Author Archives: Philip E Jenks

About Philip E Jenks

Philip is a retired communicator for American Baptist Churches USA, the U.S. Conference for the World Council of Churches, the U.S. National Council of Churches, and two Philadelphia area daily newspapers. He and his spouse, the Rev. Dr. Martha M. Cruz, are the parents of six adults and are members of St. Paul's Evangelical Lutheran Church in Rye Brook, N.Y. They live in Port Chester, N.Y.

Meet the Racist Boogey Man

“No human race is superior. No religious faith is inferior. All collective judgments are wrong. Only racists make them.” – Eliezer Wiesel. An ugly thread twists like a venomous snake through our lives: Mass murder by a white man in … Continue reading

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God Knows Where You Are

If it hadn’t been for Sid Caesar, I wouldn’t know that Joseph’s reunion with his brothers is one of the funniest schticks in the bible. “And he wept so loudly that the Egyptians heard it, and the household of Pharaoh … Continue reading

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Dick Gregory: Lean, Mean Running Machine

August 7, 2019 – Dick Gregory died two years ago this month in a Washington, D.C. hospital. He was 84. The anniversary of his passing – especially at a time in our history when we sorely miss his prophetic voice … Continue reading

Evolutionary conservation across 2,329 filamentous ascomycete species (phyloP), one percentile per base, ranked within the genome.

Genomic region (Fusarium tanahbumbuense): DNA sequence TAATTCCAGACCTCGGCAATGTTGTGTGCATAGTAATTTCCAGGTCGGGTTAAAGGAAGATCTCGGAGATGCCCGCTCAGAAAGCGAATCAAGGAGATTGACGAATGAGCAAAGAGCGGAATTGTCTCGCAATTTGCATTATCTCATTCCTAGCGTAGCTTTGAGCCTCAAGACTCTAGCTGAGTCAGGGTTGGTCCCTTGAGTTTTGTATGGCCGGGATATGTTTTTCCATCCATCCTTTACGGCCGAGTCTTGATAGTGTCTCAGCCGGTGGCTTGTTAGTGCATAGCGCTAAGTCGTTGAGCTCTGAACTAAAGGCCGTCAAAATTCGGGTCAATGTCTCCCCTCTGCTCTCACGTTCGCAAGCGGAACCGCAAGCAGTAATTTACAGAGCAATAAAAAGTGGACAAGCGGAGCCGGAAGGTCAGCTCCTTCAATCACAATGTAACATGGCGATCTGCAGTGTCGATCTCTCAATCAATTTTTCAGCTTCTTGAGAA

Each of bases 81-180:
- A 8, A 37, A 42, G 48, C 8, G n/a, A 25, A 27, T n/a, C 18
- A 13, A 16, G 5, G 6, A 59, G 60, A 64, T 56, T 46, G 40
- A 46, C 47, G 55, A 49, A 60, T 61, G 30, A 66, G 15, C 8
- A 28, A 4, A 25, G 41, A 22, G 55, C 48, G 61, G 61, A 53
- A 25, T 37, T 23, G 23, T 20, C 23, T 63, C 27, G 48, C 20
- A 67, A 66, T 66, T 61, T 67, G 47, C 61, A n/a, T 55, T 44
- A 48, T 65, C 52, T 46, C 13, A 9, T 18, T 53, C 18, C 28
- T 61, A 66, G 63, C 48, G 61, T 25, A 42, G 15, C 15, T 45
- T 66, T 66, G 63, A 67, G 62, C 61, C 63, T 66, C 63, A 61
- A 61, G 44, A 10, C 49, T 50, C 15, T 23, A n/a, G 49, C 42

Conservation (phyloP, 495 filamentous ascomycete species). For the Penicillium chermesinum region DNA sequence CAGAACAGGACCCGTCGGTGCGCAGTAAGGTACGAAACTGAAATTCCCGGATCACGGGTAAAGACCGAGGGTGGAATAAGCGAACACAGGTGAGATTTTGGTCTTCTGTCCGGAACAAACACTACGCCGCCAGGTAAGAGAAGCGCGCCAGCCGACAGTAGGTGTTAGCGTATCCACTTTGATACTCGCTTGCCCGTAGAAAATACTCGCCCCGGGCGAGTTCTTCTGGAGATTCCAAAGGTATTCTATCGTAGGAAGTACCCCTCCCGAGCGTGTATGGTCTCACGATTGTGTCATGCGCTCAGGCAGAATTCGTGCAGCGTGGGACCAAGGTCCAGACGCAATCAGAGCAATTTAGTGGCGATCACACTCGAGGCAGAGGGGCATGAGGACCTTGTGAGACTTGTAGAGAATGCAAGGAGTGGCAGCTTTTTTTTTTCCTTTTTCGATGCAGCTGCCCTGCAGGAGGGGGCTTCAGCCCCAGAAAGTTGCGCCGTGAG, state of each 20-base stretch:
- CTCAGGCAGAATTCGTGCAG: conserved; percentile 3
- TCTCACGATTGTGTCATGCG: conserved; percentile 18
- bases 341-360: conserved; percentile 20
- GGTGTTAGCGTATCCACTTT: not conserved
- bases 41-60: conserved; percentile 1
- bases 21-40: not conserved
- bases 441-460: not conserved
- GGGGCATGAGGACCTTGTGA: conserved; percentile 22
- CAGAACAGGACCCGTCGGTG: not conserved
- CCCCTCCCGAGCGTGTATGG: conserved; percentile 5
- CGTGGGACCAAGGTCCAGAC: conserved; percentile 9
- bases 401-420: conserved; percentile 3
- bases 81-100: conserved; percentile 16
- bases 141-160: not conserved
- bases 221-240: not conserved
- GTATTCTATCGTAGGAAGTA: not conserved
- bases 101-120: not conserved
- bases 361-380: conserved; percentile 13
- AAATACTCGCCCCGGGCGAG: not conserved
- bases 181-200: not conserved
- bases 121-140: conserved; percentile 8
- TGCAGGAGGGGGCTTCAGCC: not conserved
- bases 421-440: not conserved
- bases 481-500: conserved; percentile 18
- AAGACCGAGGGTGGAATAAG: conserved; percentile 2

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Big Fess and Little Davy

Davy Crockett was born 233 years ago on August 17, 1786. . His birthday was the first historical date I committed to memory, thanks entirely to Walt Disney’s 1954 miniseries, Davy Crockett, King of the Wild Frontier. The historical Crockett … Continue reading

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Old Times There Are Not Forgotten

“Not since the Civil War has our country been more divided.” That exaggerated claim appears occasionally in social media. It’s not true, of course, because we are not forming factional armies and going to war with one another. At least … Continue reading

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Very Sincerely Typed, Eleanor Roosevelt

July 6, 2019. Martha, Will, Beny, and I visited the Franklin D. Roosevelt presidential library in Hyde Park, N.Y. this weekend. The artifact I wanted most to see again was Eleanor Roosevelt’s personal typewriter, now protected in a Plexiglas case … Continue reading

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Stalin loved a good parade.

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